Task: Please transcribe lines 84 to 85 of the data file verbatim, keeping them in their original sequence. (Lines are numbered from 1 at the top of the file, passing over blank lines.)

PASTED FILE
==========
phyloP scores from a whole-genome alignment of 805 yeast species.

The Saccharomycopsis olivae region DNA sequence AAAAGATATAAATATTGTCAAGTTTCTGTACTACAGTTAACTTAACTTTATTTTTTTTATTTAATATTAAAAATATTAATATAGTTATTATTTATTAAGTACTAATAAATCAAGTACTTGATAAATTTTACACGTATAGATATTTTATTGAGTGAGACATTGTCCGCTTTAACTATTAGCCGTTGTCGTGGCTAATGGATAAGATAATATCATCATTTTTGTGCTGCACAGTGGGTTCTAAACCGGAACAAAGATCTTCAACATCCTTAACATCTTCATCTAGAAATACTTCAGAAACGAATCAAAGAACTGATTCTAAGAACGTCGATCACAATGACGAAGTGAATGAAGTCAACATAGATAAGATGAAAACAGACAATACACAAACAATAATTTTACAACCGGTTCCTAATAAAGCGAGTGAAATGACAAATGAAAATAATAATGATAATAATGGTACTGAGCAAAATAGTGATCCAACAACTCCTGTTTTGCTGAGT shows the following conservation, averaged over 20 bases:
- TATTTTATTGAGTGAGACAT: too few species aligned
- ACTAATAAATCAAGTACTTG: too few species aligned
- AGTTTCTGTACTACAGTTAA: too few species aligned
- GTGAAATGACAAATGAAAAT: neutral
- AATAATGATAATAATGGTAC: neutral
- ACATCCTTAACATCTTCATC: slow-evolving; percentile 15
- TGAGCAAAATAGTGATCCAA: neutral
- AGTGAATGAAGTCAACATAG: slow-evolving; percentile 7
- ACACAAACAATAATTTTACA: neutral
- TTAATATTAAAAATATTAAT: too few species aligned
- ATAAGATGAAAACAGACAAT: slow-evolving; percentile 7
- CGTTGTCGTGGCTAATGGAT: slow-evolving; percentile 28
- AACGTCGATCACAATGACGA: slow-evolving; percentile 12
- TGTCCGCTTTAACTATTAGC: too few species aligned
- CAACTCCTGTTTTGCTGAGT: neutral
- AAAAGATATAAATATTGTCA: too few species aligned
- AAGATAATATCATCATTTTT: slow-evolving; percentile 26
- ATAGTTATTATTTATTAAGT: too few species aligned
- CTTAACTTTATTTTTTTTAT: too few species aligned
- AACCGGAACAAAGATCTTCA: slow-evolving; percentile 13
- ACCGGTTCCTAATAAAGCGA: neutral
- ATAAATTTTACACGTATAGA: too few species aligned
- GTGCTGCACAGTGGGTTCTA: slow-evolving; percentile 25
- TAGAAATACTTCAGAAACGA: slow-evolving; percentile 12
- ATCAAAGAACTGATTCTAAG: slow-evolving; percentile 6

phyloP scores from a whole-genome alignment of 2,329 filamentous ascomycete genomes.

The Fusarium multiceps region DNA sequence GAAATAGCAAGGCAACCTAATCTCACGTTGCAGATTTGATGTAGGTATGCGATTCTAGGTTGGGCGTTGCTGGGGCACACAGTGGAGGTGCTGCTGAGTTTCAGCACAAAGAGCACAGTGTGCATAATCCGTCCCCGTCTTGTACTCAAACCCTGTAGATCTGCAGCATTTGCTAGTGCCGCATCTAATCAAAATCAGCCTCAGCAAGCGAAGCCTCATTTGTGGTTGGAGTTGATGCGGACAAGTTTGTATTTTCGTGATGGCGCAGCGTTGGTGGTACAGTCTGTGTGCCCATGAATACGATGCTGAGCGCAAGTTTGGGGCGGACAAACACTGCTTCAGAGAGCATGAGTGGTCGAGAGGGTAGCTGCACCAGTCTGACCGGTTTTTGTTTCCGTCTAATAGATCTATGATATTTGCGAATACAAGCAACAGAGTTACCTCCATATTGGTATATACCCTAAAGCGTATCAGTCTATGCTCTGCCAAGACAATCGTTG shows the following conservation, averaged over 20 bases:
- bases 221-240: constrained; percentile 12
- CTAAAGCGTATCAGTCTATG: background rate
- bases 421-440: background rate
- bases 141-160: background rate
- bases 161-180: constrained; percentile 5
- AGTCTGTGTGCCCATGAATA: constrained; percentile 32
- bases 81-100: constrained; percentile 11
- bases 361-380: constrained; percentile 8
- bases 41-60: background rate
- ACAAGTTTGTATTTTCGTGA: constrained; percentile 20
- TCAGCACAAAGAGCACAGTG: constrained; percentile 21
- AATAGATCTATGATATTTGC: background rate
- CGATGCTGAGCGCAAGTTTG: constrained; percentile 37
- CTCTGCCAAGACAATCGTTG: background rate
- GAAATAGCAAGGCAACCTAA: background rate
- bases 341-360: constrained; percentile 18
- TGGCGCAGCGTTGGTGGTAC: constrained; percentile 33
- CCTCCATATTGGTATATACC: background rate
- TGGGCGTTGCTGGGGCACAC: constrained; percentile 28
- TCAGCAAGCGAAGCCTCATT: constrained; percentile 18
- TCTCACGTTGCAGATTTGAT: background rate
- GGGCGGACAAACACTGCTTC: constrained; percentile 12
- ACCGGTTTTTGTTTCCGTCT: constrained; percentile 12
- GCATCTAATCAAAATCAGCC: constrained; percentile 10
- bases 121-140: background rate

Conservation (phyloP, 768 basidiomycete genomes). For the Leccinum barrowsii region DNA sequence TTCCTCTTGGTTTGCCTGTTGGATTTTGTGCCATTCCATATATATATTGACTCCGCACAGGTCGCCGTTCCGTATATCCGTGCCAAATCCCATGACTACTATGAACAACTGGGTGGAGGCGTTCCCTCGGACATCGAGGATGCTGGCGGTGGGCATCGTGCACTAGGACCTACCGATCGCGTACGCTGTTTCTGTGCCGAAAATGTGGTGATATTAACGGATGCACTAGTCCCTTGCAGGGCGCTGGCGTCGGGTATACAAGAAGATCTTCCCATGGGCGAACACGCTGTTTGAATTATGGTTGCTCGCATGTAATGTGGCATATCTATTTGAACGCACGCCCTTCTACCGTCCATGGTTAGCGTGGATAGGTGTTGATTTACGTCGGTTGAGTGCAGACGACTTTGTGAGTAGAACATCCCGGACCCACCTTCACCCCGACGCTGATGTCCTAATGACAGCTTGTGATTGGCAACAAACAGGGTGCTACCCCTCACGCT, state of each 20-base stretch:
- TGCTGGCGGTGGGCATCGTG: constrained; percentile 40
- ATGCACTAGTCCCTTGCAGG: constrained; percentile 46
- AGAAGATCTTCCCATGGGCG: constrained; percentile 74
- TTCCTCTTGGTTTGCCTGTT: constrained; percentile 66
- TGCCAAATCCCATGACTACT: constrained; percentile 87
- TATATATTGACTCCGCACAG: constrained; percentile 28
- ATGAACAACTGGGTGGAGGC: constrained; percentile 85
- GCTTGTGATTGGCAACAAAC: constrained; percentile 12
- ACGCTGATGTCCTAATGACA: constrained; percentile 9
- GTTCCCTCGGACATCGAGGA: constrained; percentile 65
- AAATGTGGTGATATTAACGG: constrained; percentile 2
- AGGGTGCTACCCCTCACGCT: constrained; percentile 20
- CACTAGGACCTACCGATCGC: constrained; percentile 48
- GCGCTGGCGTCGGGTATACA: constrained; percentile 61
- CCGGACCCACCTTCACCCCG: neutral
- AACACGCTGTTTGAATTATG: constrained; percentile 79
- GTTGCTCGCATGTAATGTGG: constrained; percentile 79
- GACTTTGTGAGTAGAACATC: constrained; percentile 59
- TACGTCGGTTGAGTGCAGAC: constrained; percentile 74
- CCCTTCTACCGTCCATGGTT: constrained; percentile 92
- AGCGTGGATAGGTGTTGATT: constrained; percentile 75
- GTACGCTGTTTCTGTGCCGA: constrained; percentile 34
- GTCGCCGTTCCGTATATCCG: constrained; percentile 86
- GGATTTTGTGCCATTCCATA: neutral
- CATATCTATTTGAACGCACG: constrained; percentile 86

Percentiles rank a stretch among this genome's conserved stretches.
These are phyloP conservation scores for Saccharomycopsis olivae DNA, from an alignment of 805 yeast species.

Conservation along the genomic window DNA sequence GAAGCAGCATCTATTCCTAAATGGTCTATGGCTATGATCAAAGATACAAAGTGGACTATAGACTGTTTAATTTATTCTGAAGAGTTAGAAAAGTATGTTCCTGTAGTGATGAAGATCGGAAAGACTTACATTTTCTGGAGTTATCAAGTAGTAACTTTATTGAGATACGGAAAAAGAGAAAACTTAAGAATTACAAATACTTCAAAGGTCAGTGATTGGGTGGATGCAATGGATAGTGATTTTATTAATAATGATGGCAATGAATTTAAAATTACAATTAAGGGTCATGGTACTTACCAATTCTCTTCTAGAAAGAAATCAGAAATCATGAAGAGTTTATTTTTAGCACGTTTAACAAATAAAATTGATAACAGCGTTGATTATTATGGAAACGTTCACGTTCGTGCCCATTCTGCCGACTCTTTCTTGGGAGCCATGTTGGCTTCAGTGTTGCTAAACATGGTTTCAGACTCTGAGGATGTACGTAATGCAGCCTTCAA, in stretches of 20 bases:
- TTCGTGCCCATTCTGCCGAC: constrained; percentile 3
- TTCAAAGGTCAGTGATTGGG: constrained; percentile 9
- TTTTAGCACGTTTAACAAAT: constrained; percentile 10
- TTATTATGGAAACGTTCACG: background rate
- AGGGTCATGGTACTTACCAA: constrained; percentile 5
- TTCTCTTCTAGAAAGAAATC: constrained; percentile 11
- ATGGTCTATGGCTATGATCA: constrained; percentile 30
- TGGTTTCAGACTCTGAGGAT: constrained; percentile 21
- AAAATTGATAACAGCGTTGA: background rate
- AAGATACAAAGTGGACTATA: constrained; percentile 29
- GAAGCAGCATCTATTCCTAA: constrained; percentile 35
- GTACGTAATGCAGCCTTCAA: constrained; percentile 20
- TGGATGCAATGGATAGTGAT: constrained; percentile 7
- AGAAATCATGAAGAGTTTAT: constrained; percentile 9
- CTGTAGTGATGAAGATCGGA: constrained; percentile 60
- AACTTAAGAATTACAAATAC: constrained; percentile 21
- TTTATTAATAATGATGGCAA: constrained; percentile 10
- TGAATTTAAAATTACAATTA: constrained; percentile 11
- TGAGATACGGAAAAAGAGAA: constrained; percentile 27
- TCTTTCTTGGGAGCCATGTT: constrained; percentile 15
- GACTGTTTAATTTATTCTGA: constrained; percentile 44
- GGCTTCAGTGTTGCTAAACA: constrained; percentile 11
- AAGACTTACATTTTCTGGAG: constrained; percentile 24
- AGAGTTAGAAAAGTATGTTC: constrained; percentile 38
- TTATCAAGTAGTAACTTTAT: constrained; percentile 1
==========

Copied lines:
- TTCGTGCCCATTCTGCCGAC: constrained; percentile 3
- TTCAAAGGTCAGTGATTGGG: constrained; percentile 9